We all know what it’s like to see our phone light up with a call from a number we don’t recognize. Unless we’re having a really slow day or are desperate to avoid the work we have to do, we’re likely going to ignore that call. However, when we recognize a call from someone who we know, like, and have had good experiences with, then we know that it’s one we’ll be quick to answer. And that’s the answer we’re aiming for when we approach media organizations to promote our work, but to get there you have to know how to build a strong relationship with media personnel the right way.
So, if you’re a small business owner or PR professional struggling to get media contacts to respond to email or calls, here are some steps you can take to increase your chances of getting through.
Research first and pitch second
The ideal scenario is a win-win — one in which you are able to get great coverage for your business or client and the media outlet gets to publish a great story for its readers. If you can make that happen, you’ll have a much easier time getting the reporter to respond to you next time.
Still, orchestrating a win-win requires that you do a little research. What kind of stories does the particular reporter usually cover? What is their specialization or niche? If you can answer these questions, you’ll know what they need for a win and what kind of pitch will best connect with them.
Another approach is to track down reports on topics that relate to your client. For example, if you or your client is a thought leader in the education space, start by searching for articles — or setting up Google Alerts for articles — that report on EdTech or test scores. If you can identify reporters who are consistently covering that space, then you’ll know that you’ve found a good target for your pitches.
Additionally, while doing your research, be sure to make some notes on the articles your media targets have written. It will go a long way if you let them know when you reach out that you’ve been reading and enjoying their work, but you’ll be able to build even more rapport if you can cite some examples of what you liked.
Another important aspect of turning a pitch into a win is ensuring it’s both timely and relevant. Most media outlets are looking for fresh news on trending topics, so if you can provide them with something that aligns with a current trend, you’ll have a much better chance of having your pitch picked up and your article ultimately published.
Once you lock in a potential win with a reporter, you have to make sure you follow through. This step cannot be overstressed, and it involves you exhibiting three main traits: punctuality, responsiveness, and dependability.
Reporters are always on a deadline. If they agree to use something you provide, they’re going to need it from you by a particular date and time. If you aren’t punctual the first time, chances are low that they will give you a second chance.
If you are a PR professional, it’s also important to communicate to your clients well in advance the importance of punctuality. If a reporter needs a quote, video response, or a series of questions answered, your client needs to be quick in providing them with one.
Being responsive is another key to making great connections in the media. If a reporter texts, emails, or calls and you ignore it, they’ll move on to another contact in order to meet their own deadlines. A late response typically equates to a missed opportunity, so keep your eye on your inbox and make sure you respond.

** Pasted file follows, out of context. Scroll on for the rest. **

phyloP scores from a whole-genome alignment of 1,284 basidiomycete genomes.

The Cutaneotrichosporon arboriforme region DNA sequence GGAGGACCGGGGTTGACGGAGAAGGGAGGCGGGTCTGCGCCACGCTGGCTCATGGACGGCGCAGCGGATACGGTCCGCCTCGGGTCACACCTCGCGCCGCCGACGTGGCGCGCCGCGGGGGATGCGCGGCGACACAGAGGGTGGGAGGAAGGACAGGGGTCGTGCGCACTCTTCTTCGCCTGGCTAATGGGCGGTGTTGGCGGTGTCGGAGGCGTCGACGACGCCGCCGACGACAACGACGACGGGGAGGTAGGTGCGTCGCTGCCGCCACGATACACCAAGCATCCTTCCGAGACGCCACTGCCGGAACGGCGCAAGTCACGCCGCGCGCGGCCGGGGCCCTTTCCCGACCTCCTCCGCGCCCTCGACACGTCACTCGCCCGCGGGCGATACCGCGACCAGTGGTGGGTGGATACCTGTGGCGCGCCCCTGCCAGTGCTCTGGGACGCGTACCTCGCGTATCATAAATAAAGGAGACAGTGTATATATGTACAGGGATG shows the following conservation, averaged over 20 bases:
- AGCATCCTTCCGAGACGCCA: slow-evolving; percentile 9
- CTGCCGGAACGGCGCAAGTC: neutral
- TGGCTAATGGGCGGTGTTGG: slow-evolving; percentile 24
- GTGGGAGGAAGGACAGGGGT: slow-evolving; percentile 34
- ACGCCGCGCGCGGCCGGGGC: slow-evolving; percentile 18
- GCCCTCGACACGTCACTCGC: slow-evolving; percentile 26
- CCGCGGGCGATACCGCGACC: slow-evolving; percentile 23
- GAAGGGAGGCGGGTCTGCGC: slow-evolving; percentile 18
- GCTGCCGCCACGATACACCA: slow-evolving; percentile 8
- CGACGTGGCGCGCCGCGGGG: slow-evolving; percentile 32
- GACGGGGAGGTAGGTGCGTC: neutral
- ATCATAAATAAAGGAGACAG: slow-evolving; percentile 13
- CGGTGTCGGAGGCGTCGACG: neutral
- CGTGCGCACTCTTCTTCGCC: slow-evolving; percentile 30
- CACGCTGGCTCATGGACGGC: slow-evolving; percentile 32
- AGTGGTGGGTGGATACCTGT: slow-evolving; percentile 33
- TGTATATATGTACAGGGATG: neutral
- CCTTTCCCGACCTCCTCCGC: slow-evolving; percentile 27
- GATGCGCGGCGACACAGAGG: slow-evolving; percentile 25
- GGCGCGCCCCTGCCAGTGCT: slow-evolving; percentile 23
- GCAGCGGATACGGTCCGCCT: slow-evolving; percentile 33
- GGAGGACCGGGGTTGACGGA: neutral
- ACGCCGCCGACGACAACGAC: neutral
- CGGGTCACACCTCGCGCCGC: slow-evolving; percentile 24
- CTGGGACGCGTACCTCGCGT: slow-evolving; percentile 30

Likewise, if you know you won’t be able to ultimately deliver what they need, let the reporter know as soon as possible. Even if it means a missed opportunity, being honest and upfront with them is far more professional than letting them know too late — or not at all.
Finally, dependability is a vital skill in the world of public relations. Letting a reporter down can irreparably damage your relationship, so if you say you are going to provide something — be it a quote, article, or interview — make sure you follow through.
Respect their silence
Even when you have a relationship with a reporter, it’s common to not get a response to your pitch. Many reporters are too busy to take the time to let you know they saw your pitch and decided to pass on it. If they don’t respond, consider it a “no” and move on. It’s poor PR etiquette to continue to pester a reporter when you don’t hear from them on your pitch.
In some cases, you may find another reporter who sees merit in your pitch. But even if you don’t, work to develop something new that is relevant and timely and start the process over.
Always express your thanks
Keep in mind that your goal with media connections is twofold; you want to get wins for your business or your client, but you also want to build a strong relationship with your media contacts. Making sure you thank them when they come through for you is a great way to strengthen your relationship. A heartfelt thanks, even if it’s conveyed via a quick text message, can make you stand out from the other publicists who constantly flood their inboxes with pitches.
Building relationships with media personnel requires a lot of effort, but it’s well worth the time and effort. You need a competitive edge that allows your pitches to float to the top. Showing you are respectful, dependable, and professional can give you that edge.
Melanie Parncutt is a publicist at Otter PR in St. Petersburg, Florida. Her success in media relations can be attributed to her knack for storytelling, knowledge of strategic communication, emphasis on relationships, and verve for trend-jacking. Having worked with clients in over 10 different industries, she has developed strong connections with journalists across the country and specializes in the future of work. She has landed her clients in The Wall Street Journal, Forbes, Fortune, USA Today, Business Insider, The Boston Globe, and hundreds of other respected publications.